Shooting Techniques Using Manual Mode

   Blog00027-3 Manual Mode

During the internship activities of the photography training class, many students were not sure how to use the “M-Mode manual mode” to shoot in the shooting of flowing water or night scenes. This is also a technique that is difficult for beginners to learn photography. Let’s go together now. Take a look at the simple steps and small tips, let you easily use manual mode to shoot!

When will I use “M-Mode Manual Mode” to shoot?
Usually in training classes, novices are advised to make good use of the “A/Av-Mode” on the camera (aperture priority), set the aperture (control depth of field and amount of light) and ISO, and the camera will provide the shutter value according to the built-in light meter. This mode It is also suitable for most shootings, but in some cases we need to decide the aperture and shutter by ourselves to achieve a specific effect, then we have to use the “M-Mode manual mode” to shoot. It’s like shooting night scenes, running water, flashing portraits, etc.

Steps for shooting with “M-Mode manual mode”
Novice photographers should quickly learn to use “M-Mode Manual Mode”, we can follow the steps below (take night scenes as an example):

  1. To start with
    Turn the camera to “M-Mode manual mode”
  2. Observe the environment and decide whether the depth of field is important or the shutter is important
    If you are shooting night scenes with flowing water, we generally choose to use a slow shutter of more than 10 seconds to make silky flowing water. Assuming that the shutter is set to 10″, the aperture will be reduced (if it is set to f/10), ISO lowered (assumed to be ISO200)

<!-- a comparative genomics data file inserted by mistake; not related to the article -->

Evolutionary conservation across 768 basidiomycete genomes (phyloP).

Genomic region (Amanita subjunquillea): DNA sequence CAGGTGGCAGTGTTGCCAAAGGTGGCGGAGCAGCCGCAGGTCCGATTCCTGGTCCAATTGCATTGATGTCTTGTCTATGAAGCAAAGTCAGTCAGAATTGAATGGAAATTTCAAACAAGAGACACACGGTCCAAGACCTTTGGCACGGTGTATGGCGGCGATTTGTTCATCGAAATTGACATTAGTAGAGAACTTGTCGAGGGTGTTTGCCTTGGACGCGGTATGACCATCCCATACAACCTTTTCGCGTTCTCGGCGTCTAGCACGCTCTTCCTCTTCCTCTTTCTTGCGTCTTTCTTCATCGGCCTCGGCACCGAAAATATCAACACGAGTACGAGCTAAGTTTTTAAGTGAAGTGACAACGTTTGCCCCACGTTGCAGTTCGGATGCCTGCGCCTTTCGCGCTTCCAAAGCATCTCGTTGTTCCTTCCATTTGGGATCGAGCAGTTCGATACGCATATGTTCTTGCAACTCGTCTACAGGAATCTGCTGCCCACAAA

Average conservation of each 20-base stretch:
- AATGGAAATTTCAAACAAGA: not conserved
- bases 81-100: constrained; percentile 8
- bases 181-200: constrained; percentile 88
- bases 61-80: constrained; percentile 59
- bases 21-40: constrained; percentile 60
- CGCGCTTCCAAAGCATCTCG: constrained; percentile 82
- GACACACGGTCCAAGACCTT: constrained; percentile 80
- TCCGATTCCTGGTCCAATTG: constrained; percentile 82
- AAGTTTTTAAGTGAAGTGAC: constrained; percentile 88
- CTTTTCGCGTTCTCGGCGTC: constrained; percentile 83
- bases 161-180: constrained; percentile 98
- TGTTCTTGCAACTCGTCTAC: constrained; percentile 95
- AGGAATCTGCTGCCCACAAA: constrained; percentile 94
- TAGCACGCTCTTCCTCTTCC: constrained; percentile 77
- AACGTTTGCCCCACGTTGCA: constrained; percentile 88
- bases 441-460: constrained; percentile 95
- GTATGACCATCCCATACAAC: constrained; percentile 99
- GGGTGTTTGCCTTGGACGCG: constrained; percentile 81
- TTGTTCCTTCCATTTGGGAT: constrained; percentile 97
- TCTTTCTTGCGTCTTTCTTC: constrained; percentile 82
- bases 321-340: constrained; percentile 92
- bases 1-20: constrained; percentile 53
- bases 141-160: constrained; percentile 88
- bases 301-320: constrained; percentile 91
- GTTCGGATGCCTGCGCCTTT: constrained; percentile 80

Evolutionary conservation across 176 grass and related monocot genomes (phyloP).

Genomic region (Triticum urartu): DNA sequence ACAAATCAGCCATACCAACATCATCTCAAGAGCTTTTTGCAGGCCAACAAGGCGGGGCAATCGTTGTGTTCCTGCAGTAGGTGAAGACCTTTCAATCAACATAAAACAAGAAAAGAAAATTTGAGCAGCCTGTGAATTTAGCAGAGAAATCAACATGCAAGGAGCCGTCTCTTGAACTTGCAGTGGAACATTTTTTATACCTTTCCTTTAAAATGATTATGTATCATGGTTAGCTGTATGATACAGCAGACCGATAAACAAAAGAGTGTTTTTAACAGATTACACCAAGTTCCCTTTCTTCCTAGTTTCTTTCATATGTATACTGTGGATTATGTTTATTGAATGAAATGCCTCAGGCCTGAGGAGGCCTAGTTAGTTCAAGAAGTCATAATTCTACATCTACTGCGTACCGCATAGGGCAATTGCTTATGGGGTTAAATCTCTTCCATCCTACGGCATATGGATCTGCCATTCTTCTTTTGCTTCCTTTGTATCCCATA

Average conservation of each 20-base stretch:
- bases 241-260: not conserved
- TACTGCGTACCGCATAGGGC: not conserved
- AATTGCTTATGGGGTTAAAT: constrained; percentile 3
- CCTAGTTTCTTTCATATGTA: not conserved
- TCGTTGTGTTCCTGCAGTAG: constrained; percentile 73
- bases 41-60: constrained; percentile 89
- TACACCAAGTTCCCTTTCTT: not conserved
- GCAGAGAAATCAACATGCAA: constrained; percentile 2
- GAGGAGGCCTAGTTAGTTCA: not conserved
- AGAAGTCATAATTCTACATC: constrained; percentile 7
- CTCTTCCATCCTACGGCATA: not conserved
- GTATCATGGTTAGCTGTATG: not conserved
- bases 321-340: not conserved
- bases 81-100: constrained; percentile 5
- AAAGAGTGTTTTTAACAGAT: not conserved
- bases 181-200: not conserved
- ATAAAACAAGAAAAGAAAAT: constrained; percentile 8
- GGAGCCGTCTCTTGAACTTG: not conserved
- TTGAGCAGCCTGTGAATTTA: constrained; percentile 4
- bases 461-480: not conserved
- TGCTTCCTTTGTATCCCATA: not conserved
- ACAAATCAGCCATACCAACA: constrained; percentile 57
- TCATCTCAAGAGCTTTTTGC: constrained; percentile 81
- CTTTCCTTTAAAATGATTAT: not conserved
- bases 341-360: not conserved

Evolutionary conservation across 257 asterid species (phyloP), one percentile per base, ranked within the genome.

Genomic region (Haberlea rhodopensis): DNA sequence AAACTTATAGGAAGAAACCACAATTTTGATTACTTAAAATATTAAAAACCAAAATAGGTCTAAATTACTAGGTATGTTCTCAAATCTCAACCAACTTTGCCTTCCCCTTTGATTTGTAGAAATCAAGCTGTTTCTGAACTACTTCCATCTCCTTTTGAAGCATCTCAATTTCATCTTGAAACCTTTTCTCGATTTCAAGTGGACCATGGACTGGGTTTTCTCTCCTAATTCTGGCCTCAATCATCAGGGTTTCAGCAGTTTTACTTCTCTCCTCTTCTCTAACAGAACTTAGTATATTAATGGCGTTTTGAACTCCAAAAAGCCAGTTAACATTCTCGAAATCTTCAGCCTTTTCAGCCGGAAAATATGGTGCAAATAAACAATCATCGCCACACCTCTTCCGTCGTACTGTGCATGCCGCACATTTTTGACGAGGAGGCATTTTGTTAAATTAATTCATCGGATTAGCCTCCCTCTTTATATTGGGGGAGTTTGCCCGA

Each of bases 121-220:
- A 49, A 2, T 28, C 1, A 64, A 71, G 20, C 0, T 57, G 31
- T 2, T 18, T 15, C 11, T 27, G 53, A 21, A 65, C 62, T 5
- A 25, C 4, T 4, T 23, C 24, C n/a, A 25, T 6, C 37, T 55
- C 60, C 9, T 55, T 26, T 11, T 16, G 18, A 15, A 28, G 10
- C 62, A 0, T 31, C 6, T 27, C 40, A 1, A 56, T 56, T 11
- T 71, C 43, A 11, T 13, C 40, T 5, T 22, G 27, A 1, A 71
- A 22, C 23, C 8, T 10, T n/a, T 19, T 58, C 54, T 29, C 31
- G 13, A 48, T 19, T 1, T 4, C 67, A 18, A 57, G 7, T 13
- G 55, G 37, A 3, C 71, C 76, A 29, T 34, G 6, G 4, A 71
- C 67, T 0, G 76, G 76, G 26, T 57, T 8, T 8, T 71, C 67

3. Take a look at the light meter on the camera for a reference
    In most cameras such as Canon and Nikon, in the M-Mode manual mode, the metering strip used to add or subtract EV will automatically move to indicate an exposure reference. We can fine-tune the aperture, shutter and ISO before shooting. Move the mark to the middle (that is, 0EV)
    Note: The camera’s built-in light meter will be calibrated according to the metering mode you choose, and the whole area will be metered for one segment.
  4. Take a picture after setting the aperture, shutter and ISO

    I took a test shot with M-Mode (f/16 1/50sec ISO200), and found that the sky was overexposed and there was no gradation, the ground was dark due to the large light difference, and the flowing water did not look like silk
  5. To see if the photo matches the desired exposure
    We can use the “reverse/highlight” in the inspection photos to test whether there is overexposure, or refer to the Histogram. However, the Histogram cannot be trusted in this extreme environment and can only be used as a reference.
  6. Fine-tune aperture, shutter, and ISO for final shooting

    Focal length 40mm f/9 1/1000 sec ISO 100

How to take above photo?
1. Be patient and wait for the sunset
Because we will be facing the sun to shoot, the light difference between the sky and the ground will be large. At this time, we have to wait for the sun to set relatively low before shooting (except for shooting the salted egg king) in order to reduce the light difference.

2. Add a gradient gray filter (GND)
To further reduce the light difference and reproduce the details of objects on the ground, we can add a Graduated neutral-density filter (GND).

3. Add ND filter
In addition to the above gradient gray filter, the author also added a light reduction filter to allow the camera to take a 30-second exposure to make the water smooth, and the photo would be overexposed if it is not used.

4. Adjust the white balance
Adjust the white balance to a high K number, which can make the picture reddish, but it can also be the other way round, bringing out the warmth of the sunset, purely personal preference

Written by Collin Smith @ Holborn London

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